Eco11, Fall 2009Simon BoardFigure 2: Isoquants for Leontief Technology. The isoquants are L–shaped, with the kink along theline αz1 βz2 .Hence there are decreasing returns if α β 1, constant returns if α β 1 and increasingreturns if α β 1.Exercise: Assume α β 1. Show that f (z1 , z2 ) is concave.12.2Perfect Complements (Leontief )A Leontief production function is given byf (z1 , z2 ) min{αz1 , βz2 }The isoquants are shown in figure 2. These are L–shaped with a kink along the line αz1 βz2 .This production function exhibits constant returns to scale.2.3Perfect SubstitutesWith perfect substitutes, the production function is given byf (z1 , z2 ) αz1 βz21For the definition of concavity with two variables, see the p. 5–6 of the math notes.7

Eco11, Fall 2009Simon BoardFigure 3: Isoquants for Perfect Substitutes. The isoquants are straight line with slope α/β.The isoquants are shown in figure 3. These are straight lines with slope α/β. This productionfunction exhibits constant returns to scale.3Cost Minimisation Problem (CMP)We make several assumptions:1. There are N inputs. For much of the analysis we assume N 2 but nothing depends onthis.2. The agent takes input prices as exogenous. We assume these prices are linear and strictlypositive and denote them by {r1 , . . . , rN }.3. The firm has production technology f (z1 , z2 ). We normally assume that the productionfunction is differentiable, which ensures that any optimal solution satisfies the Kuhn–Tucker conditions. If the production function is quasi–concave and M Pi (z1 , z2 ) 0 forall (z1 , z2 ), then any solutions to the Kuhn–Tucker conditions are optimal. See Section4.1 of the UMP notes for more details.8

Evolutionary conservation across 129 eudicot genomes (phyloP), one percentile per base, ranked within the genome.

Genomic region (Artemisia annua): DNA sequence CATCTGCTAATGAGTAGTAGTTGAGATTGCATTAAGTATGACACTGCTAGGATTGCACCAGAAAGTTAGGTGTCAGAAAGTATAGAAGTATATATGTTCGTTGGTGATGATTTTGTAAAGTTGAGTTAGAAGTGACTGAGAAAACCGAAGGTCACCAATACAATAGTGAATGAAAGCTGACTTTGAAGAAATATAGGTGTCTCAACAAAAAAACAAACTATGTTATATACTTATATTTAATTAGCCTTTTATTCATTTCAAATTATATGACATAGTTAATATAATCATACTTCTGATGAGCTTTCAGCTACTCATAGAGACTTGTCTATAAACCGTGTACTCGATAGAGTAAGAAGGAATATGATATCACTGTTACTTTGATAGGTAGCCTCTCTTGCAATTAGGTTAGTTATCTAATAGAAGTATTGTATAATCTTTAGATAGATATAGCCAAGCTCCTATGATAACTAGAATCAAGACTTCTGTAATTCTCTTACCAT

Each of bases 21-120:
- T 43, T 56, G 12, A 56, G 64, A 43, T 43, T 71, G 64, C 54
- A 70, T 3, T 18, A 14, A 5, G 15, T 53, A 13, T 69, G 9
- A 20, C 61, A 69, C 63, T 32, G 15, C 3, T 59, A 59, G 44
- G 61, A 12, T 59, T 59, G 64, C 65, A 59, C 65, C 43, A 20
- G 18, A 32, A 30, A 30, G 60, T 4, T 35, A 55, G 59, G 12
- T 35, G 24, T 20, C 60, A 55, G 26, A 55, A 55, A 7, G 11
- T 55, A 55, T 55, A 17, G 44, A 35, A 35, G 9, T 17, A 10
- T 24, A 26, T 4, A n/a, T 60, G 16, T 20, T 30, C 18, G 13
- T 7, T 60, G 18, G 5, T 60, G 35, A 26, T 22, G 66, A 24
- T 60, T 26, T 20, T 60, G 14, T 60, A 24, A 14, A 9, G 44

Eco11, Fall 20093.1Simon BoardCost Minimisation ProblemThe cost minimisation problem isminNXz1 ,.,zNri zisubject tof (z1 , . . . , zN ) q(3.1)i 1zi 0 for all iThe idea is that the firm is trying to find the cheapest way to attain a certain output, q. Thesolution to this problem yields the firm’s input demands which are denoted byzi (r1 , . . . , rN , q)The money the firm must spend in order to attain its target output is its cost. The costfunction is thereforec(r1 , . . . , rN , q) minz1 ,.,zNNXri zisubject tof (z1 , . . . , zN ) qi 1zi 0 for all iEquivalently, the cost function equals the amount the firm spends on her optimal inputs,c(r1 , . . . , rN , q) NXri zi (r1 , . . . , rN , q)(3.2)i 1Note this problem is formally identical to the agent’s expenditure minimisation problem. Thecost function is therefore equivalent to the agent’s expenditure function.Given a cost function, the average cost is,AC(r1 , r2 , q) c(r1 , r2 , q)qThe marginal cost equals the cost of each additional unit,M C(r1 , r2 , q) 9dc(r1 , r2 , q)dq